Friday, August 31, 2018

Returning to the Woods

Ravens playing over Stony Man Mountain, Shenandoah National Park

Just over two years ago (Yes, it's really been that long), I made the decision to stop lurking on our local Hike it Baby group and actually go to an event. It was super hard for me, because I am:

1. Awkward as fuck. Those awkward penguin memes that are so popular? I am that penguin.
2. Ludicrously shy. Which makes point #1 even more obvious.
3. A bit armored when it comes to friendships. I've been burned badly and it has been difficult for me to get out of my own way and let people into my life.

But, the local group combined something I had (babies) and something I really missed doing (hiking) but felt too nervous to do with a baby on my own, so I decided to just toss Acorn and my baby carrier in the car and show up for a hike.

It was hands down one of the best decisions I have ever made.

Not only have Acorn and I logged hundreds of miles of adventure time, but it reignited my passion for something I'd missed since leaving the North and my close proximity to the AT. Even during trying times on the trail due to tantrums (the little guy was only about 18 months when we started hiking together), injuries, heat, whatever, I have never regretted getting out into Nature together.

Acorn and I to the right, hiking off the Blue Ridge Parkway in North Carolina

Returning to the woods has healed me in so many ways. It rekindled my connection to Momma Earth, I am sharing something I love with my son, I met one of my oldest internet friends for a hike up a cliff where we bonded while ravens swooped and played nearby, it literally got me out of my head several times during the long last few months of health trials and answers. The two months that I was too sleep deprived and sick to venture too far from my house felt like forever - I longed to be back out on the trail. To feel the crunch of dirt and rocks under my shoes, to see my son jumping off of every rock and excitedly pointing to bugs, birds, and plants he spotted.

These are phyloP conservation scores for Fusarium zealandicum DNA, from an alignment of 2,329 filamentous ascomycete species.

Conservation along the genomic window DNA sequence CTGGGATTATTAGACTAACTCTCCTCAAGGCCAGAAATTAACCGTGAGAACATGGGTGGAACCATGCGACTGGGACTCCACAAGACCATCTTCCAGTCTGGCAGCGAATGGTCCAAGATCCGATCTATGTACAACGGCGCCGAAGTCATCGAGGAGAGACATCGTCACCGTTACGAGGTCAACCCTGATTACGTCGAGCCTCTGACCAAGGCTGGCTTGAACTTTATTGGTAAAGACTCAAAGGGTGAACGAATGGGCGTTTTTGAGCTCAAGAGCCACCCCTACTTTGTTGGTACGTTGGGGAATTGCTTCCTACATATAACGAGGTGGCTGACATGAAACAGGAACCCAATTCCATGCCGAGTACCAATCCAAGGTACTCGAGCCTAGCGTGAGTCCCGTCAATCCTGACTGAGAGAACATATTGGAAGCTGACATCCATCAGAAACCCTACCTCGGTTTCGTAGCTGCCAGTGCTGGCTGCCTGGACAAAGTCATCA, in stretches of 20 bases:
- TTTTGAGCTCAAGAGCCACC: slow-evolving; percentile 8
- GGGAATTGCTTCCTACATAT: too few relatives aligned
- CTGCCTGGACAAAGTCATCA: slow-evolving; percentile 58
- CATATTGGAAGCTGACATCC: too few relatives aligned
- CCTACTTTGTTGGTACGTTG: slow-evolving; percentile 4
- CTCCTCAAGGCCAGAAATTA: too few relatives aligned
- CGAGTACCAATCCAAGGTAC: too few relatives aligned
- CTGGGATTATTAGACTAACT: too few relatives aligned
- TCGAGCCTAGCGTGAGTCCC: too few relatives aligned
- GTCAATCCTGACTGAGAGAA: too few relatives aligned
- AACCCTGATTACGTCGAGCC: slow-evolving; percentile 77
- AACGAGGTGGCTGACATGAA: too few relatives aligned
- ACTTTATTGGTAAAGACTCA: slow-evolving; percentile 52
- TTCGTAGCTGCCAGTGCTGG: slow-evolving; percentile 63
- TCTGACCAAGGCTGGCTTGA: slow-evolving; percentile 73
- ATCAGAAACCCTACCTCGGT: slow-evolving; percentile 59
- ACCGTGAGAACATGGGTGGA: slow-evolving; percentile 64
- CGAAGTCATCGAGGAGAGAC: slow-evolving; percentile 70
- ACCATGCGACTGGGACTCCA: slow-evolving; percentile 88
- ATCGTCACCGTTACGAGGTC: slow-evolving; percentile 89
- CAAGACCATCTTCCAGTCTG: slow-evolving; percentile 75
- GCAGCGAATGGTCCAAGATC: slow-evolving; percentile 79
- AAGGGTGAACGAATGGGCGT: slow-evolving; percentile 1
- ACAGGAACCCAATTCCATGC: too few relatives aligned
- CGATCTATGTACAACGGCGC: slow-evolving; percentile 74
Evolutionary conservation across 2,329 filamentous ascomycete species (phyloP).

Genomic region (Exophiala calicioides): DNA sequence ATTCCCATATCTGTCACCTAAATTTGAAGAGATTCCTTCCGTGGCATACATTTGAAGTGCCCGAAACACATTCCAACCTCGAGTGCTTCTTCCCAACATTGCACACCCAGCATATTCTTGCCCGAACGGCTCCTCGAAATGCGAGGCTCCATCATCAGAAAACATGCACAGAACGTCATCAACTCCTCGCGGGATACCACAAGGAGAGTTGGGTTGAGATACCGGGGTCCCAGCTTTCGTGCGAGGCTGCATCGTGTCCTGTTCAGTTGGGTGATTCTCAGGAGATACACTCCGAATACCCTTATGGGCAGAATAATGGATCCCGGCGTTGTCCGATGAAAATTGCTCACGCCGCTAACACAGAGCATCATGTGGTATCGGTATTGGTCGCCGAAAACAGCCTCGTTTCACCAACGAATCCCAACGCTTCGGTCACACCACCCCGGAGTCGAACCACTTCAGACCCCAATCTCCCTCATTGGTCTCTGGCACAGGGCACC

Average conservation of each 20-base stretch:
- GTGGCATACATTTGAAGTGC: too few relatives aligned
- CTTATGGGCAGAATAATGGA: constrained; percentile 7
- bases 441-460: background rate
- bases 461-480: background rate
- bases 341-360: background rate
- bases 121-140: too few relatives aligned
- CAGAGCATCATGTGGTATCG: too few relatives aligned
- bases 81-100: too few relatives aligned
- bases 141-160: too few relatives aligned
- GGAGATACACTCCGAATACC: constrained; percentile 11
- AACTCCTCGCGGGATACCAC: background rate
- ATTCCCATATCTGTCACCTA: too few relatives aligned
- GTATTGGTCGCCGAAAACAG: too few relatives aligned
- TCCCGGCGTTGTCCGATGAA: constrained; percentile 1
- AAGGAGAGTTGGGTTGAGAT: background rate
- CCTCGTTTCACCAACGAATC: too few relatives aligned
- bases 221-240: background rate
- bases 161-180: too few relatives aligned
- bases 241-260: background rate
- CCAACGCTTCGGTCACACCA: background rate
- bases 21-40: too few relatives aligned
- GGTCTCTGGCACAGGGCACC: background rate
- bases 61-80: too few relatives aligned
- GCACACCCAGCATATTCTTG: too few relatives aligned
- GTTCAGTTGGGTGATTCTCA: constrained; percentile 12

Hitting the trails healed me in another way, too.

It caused me to drop some of my armor and actively welcome some of the women I've met and their families in to my heart. I expected to make some "mom" friends, some "trail" friends when I joined this group, but what I found are some true, close friends who have made my life fuller and helped me get through these trials - the toughest of my life. I never felt like I was "out of sight out of mind" during my time off the trails; there were messages of love, offers to help in all manner of ways, food dropped off, childcare for appointments.

I returned to the woods to find myself again, to share the wonder of this beautiful Earth with my child, and in so doing I found so much more than I had hoped for.

1 comment:

  1. It's amazing how the act of taking a single overwhelming step can open up such magic in our lives, isn't it? Thanks for reminding me of that.